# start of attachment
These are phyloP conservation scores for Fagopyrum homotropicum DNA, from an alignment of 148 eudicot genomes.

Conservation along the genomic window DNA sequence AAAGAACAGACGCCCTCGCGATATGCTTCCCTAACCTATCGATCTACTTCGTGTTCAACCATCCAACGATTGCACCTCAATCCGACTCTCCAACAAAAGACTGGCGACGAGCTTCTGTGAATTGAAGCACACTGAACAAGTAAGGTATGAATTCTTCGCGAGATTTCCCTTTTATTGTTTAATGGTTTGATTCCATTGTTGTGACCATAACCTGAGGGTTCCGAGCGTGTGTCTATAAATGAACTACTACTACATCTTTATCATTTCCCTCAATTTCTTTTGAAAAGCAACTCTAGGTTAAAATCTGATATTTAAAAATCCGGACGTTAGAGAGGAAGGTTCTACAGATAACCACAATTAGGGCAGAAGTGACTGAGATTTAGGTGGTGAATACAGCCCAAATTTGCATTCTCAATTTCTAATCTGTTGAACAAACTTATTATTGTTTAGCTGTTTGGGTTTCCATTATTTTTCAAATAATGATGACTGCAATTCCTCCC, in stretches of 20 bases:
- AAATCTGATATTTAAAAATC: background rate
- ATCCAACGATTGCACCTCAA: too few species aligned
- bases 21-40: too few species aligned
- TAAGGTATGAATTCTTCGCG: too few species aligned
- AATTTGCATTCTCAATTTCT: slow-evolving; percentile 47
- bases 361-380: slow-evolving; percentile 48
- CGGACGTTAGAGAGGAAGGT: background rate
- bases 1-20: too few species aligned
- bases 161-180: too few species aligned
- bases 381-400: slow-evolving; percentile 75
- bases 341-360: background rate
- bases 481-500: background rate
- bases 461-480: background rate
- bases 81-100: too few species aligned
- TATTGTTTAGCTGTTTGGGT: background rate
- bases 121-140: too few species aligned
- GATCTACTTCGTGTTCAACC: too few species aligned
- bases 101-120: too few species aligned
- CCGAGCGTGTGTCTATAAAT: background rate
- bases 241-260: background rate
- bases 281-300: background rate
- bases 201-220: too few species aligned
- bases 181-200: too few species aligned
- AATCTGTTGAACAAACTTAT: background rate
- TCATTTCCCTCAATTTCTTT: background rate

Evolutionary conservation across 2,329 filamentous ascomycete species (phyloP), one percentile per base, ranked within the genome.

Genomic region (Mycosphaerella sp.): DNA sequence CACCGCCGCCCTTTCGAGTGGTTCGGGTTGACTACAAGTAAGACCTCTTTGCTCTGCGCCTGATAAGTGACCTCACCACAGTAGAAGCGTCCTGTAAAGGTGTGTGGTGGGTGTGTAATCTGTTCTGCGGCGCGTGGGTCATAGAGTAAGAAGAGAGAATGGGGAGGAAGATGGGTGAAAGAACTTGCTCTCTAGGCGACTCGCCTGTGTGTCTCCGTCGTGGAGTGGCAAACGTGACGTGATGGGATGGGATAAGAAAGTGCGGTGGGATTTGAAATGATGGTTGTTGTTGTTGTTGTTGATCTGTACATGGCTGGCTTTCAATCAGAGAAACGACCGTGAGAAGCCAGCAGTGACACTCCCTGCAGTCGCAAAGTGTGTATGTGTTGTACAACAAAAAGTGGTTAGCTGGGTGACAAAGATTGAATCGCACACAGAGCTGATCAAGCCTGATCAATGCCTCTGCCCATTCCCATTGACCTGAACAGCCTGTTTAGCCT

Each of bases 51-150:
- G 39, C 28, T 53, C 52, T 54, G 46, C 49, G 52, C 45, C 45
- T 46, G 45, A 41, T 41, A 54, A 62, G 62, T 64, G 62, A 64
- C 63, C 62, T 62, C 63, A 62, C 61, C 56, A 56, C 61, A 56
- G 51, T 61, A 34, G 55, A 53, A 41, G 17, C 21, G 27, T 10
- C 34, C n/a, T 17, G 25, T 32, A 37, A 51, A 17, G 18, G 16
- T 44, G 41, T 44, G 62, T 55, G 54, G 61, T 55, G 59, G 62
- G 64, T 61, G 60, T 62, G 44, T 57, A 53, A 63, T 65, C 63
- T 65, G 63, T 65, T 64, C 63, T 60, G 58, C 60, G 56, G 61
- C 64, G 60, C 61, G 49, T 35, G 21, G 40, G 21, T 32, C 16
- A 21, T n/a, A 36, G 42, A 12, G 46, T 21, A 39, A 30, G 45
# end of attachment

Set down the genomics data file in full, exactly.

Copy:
These are phyloP conservation scores for Fagopyrum homotropicum DNA, from an alignment of 148 eudicot genomes.

Conservation along the genomic window DNA sequence AAAGAACAGACGCCCTCGCGATATGCTTCCCTAACCTATCGATCTACTTCGTGTTCAACCATCCAACGATTGCACCTCAATCCGACTCTCCAACAAAAGACTGGCGACGAGCTTCTGTGAATTGAAGCACACTGAACAAGTAAGGTATGAATTCTTCGCGAGATTTCCCTTTTATTGTTTAATGGTTTGATTCCATTGTTGTGACCATAACCTGAGGGTTCCGAGCGTGTGTCTATAAATGAACTACTACTACATCTTTATCATTTCCCTCAATTTCTTTTGAAAAGCAACTCTAGGTTAAAATCTGATATTTAAAAATCCGGACGTTAGAGAGGAAGGTTCTACAGATAACCACAATTAGGGCAGAAGTGACTGAGATTTAGGTGGTGAATACAGCCCAAATTTGCATTCTCAATTTCTAATCTGTTGAACAAACTTATTATTGTTTAGCTGTTTGGGTTTCCATTATTTTTCAAATAATGATGACTGCAATTCCTCCC, in stretches of 20 bases:
- AAATCTGATATTTAAAAATC: background rate
- ATCCAACGATTGCACCTCAA: too few species aligned
- bases 21-40: too few species aligned
- TAAGGTATGAATTCTTCGCG: too few species aligned
- AATTTGCATTCTCAATTTCT: slow-evolving; percentile 47
- bases 361-380: slow-evolving; percentile 48
- CGGACGTTAGAGAGGAAGGT: background rate
- bases 1-20: too few species aligned
- bases 161-180: too few species aligned
- bases 381-400: slow-evolving; percentile 75
- bases 341-360: background rate
- bases 481-500: background rate
- bases 461-480: background rate
- bases 81-100: too few species aligned
- TATTGTTTAGCTGTTTGGGT: background rate
- bases 121-140: too few species aligned
- GATCTACTTCGTGTTCAACC: too few species aligned
- bases 101-120: too few species aligned
- CCGAGCGTGTGTCTATAAAT: background rate
- bases 241-260: background rate
- bases 281-300: background rate
- bases 201-220: too few species aligned
- bases 181-200: too few species aligned
- AATCTGTTGAACAAACTTAT: background rate
- TCATTTCCCTCAATTTCTTT: background rate

Evolutionary conservation across 2,329 filamentous ascomycete species (phyloP), one percentile per base, ranked within the genome.

Genomic region (Mycosphaerella sp.): DNA sequence CACCGCCGCCCTTTCGAGTGGTTCGGGTTGACTACAAGTAAGACCTCTTTGCTCTGCGCCTGATAAGTGACCTCACCACAGTAGAAGCGTCCTGTAAAGGTGTGTGGTGGGTGTGTAATCTGTTCTGCGGCGCGTGGGTCATAGAGTAAGAAGAGAGAATGGGGAGGAAGATGGGTGAAAGAACTTGCTCTCTAGGCGACTCGCCTGTGTGTCTCCGTCGTGGAGTGGCAAACGTGACGTGATGGGATGGGATAAGAAAGTGCGGTGGGATTTGAAATGATGGTTGTTGTTGTTGTTGTTGATCTGTACATGGCTGGCTTTCAATCAGAGAAACGACCGTGAGAAGCCAGCAGTGACACTCCCTGCAGTCGCAAAGTGTGTATGTGTTGTACAACAAAAAGTGGTTAGCTGGGTGACAAAGATTGAATCGCACACAGAGCTGATCAAGCCTGATCAATGCCTCTGCCCATTCCCATTGACCTGAACAGCCTGTTTAGCCT

Each of bases 51-150:
- G 39, C 28, T 53, C 52, T 54, G 46, C 49, G 52, C 45, C 45
- T 46, G 45, A 41, T 41, A 54, A 62, G 62, T 64, G 62, A 64
- C 63, C 62, T 62, C 63, A 62, C 61, C 56, A 56, C 61, A 56
- G 51, T 61, A 34, G 55, A 53, A 41, G 17, C 21, G 27, T 10
- C 34, C n/a, T 17, G 25, T 32, A 37, A 51, A 17, G 18, G 16
- T 44, G 41, T 44, G 62, T 55, G 54, G 61, T 55, G 59, G 62
- G 64, T 61, G 60, T 62, G 44, T 57, A 53, A 63, T 65, C 63
- T 65, G 63, T 65, T 64, C 63, T 60, G 58, C 60, G 56, G 61
- C 64, G 60, C 61, G 49, T 35, G 21, G 40, G 21, T 32, C 16
- A 21, T n/a, A 36, G 42, A 12, G 46, T 21, A 39, A 30, G 45